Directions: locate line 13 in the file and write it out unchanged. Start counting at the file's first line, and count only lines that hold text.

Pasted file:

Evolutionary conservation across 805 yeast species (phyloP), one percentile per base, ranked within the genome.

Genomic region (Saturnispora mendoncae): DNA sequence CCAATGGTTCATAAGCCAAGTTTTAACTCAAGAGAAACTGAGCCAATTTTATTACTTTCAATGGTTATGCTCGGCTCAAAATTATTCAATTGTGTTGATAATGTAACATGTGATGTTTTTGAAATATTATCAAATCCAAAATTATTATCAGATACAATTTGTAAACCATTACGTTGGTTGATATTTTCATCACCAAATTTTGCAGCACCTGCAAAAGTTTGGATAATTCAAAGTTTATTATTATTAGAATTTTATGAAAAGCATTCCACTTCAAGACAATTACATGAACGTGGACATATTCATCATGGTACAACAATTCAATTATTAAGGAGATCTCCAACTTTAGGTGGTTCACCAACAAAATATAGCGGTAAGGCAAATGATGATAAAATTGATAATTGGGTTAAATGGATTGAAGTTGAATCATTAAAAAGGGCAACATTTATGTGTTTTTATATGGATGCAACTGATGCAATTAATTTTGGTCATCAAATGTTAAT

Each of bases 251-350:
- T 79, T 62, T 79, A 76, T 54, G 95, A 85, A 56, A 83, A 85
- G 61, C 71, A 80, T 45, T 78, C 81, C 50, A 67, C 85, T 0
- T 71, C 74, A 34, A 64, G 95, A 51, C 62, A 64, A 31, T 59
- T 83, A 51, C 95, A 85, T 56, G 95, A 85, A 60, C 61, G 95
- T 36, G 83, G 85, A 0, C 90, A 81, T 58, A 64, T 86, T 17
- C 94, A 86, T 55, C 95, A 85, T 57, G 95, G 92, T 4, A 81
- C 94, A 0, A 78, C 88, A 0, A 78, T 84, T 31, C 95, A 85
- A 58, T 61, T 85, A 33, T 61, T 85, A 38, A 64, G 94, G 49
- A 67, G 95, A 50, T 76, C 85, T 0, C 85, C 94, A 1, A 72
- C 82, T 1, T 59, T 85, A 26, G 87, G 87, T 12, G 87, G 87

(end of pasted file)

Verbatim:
- C 82, T 1, T 59, T 85, A 26, G 87, G 87, T 12, G 87, G 87